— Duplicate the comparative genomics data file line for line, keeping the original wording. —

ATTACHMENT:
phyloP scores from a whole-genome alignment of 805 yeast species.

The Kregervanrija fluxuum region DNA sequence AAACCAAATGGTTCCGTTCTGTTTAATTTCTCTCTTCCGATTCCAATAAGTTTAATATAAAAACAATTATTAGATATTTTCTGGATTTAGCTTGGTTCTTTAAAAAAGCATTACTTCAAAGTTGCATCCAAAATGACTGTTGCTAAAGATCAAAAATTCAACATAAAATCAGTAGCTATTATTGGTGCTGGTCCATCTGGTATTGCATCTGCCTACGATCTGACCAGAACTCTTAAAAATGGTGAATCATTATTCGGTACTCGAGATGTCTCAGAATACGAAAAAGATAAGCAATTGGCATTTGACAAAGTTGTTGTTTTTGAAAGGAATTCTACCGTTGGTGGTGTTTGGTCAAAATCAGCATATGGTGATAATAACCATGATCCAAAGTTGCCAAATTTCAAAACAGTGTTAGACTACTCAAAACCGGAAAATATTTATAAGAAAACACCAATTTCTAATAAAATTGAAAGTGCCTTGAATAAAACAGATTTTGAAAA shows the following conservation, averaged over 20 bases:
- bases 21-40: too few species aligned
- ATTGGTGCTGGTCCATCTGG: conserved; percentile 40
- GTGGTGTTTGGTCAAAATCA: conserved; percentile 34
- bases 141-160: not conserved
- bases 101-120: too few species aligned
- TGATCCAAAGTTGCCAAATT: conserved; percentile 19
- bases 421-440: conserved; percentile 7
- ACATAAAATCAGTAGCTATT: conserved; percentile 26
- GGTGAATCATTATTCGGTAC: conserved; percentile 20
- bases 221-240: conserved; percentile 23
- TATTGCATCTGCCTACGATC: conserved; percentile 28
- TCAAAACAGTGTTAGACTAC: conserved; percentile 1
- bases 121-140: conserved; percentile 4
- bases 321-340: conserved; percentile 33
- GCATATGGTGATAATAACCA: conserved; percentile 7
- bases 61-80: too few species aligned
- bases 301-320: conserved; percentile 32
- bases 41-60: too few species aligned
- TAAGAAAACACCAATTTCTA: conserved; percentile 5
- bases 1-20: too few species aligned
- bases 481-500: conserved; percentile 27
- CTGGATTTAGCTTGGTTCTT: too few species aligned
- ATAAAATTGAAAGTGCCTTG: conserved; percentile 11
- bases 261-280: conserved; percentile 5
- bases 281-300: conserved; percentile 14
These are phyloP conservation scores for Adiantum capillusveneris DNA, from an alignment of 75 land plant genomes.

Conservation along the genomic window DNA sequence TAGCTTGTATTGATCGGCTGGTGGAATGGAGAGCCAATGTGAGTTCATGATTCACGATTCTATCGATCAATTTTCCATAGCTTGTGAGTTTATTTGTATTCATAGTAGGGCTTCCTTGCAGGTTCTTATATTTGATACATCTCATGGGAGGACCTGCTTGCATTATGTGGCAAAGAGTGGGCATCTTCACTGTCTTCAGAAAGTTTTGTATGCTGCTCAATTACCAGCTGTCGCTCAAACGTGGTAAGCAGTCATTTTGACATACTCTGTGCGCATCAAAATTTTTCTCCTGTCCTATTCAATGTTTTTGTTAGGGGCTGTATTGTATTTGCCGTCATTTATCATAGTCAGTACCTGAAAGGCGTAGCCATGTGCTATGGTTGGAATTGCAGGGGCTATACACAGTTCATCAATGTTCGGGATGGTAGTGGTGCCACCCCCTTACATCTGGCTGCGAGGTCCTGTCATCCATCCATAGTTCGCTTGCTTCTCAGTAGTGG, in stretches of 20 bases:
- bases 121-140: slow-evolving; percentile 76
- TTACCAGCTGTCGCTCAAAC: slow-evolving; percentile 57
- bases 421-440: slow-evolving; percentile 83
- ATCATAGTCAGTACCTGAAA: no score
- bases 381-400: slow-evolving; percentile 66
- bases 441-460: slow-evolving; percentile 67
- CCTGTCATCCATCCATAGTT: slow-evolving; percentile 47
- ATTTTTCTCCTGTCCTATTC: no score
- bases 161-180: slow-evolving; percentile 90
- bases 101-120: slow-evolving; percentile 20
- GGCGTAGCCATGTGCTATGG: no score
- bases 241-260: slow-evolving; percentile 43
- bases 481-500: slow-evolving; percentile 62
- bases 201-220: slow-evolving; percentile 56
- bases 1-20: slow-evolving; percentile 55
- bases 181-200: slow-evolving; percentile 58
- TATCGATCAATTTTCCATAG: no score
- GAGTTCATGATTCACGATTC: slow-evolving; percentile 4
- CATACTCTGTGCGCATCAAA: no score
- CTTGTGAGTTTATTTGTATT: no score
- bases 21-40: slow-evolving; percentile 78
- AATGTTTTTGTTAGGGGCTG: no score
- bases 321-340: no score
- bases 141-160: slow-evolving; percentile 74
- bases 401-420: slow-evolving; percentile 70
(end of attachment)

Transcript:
phyloP scores from a whole-genome alignment of 805 yeast species.

The Kregervanrija fluxuum region DNA sequence AAACCAAATGGTTCCGTTCTGTTTAATTTCTCTCTTCCGATTCCAATAAGTTTAATATAAAAACAATTATTAGATATTTTCTGGATTTAGCTTGGTTCTTTAAAAAAGCATTACTTCAAAGTTGCATCCAAAATGACTGTTGCTAAAGATCAAAAATTCAACATAAAATCAGTAGCTATTATTGGTGCTGGTCCATCTGGTATTGCATCTGCCTACGATCTGACCAGAACTCTTAAAAATGGTGAATCATTATTCGGTACTCGAGATGTCTCAGAATACGAAAAAGATAAGCAATTGGCATTTGACAAAGTTGTTGTTTTTGAAAGGAATTCTACCGTTGGTGGTGTTTGGTCAAAATCAGCATATGGTGATAATAACCATGATCCAAAGTTGCCAAATTTCAAAACAGTGTTAGACTACTCAAAACCGGAAAATATTTATAAGAAAACACCAATTTCTAATAAAATTGAAAGTGCCTTGAATAAAACAGATTTTGAAAA shows the following conservation, averaged over 20 bases:
- bases 21-40: too few species aligned
- ATTGGTGCTGGTCCATCTGG: conserved; percentile 40
- GTGGTGTTTGGTCAAAATCA: conserved; percentile 34
- bases 141-160: not conserved
- bases 101-120: too few species aligned
- TGATCCAAAGTTGCCAAATT: conserved; percentile 19
- bases 421-440: conserved; percentile 7
- ACATAAAATCAGTAGCTATT: conserved; percentile 26
- GGTGAATCATTATTCGGTAC: conserved; percentile 20
- bases 221-240: conserved; percentile 23
- TATTGCATCTGCCTACGATC: conserved; percentile 28
- TCAAAACAGTGTTAGACTAC: conserved; percentile 1
- bases 121-140: conserved; percentile 4
- bases 321-340: conserved; percentile 33
- GCATATGGTGATAATAACCA: conserved; percentile 7
- bases 61-80: too few species aligned
- bases 301-320: conserved; percentile 32
- bases 41-60: too few species aligned
- TAAGAAAACACCAATTTCTA: conserved; percentile 5
- bases 1-20: too few species aligned
- bases 481-500: conserved; percentile 27
- CTGGATTTAGCTTGGTTCTT: too few species aligned
- ATAAAATTGAAAGTGCCTTG: conserved; percentile 11
- bases 261-280: conserved; percentile 5
- bases 281-300: conserved; percentile 14
These are phyloP conservation scores for Adiantum capillusveneris DNA, from an alignment of 75 land plant genomes.

Conservation along the genomic window DNA sequence TAGCTTGTATTGATCGGCTGGTGGAATGGAGAGCCAATGTGAGTTCATGATTCACGATTCTATCGATCAATTTTCCATAGCTTGTGAGTTTATTTGTATTCATAGTAGGGCTTCCTTGCAGGTTCTTATATTTGATACATCTCATGGGAGGACCTGCTTGCATTATGTGGCAAAGAGTGGGCATCTTCACTGTCTTCAGAAAGTTTTGTATGCTGCTCAATTACCAGCTGTCGCTCAAACGTGGTAAGCAGTCATTTTGACATACTCTGTGCGCATCAAAATTTTTCTCCTGTCCTATTCAATGTTTTTGTTAGGGGCTGTATTGTATTTGCCGTCATTTATCATAGTCAGTACCTGAAAGGCGTAGCCATGTGCTATGGTTGGAATTGCAGGGGCTATACACAGTTCATCAATGTTCGGGATGGTAGTGGTGCCACCCCCTTACATCTGGCTGCGAGGTCCTGTCATCCATCCATAGTTCGCTTGCTTCTCAGTAGTGG, in stretches of 20 bases:
- bases 121-140: slow-evolving; percentile 76
- TTACCAGCTGTCGCTCAAAC: slow-evolving; percentile 57
- bases 421-440: slow-evolving; percentile 83
- ATCATAGTCAGTACCTGAAA: no score
- bases 381-400: slow-evolving; percentile 66
- bases 441-460: slow-evolving; percentile 67
- CCTGTCATCCATCCATAGTT: slow-evolving; percentile 47
- ATTTTTCTCCTGTCCTATTC: no score
- bases 161-180: slow-evolving; percentile 90
- bases 101-120: slow-evolving; percentile 20
- GGCGTAGCCATGTGCTATGG: no score
- bases 241-260: slow-evolving; percentile 43
- bases 481-500: slow-evolving; percentile 62
- bases 201-220: slow-evolving; percentile 56
- bases 1-20: slow-evolving; percentile 55
- bases 181-200: slow-evolving; percentile 58
- TATCGATCAATTTTCCATAG: no score
- GAGTTCATGATTCACGATTC: slow-evolving; percentile 4
- CATACTCTGTGCGCATCAAA: no score
- CTTGTGAGTTTATTTGTATT: no score
- bases 21-40: slow-evolving; percentile 78
- AATGTTTTTGTTAGGGGCTG: no score
- bases 321-340: no score
- bases 141-160: slow-evolving; percentile 74
- bases 401-420: slow-evolving; percentile 70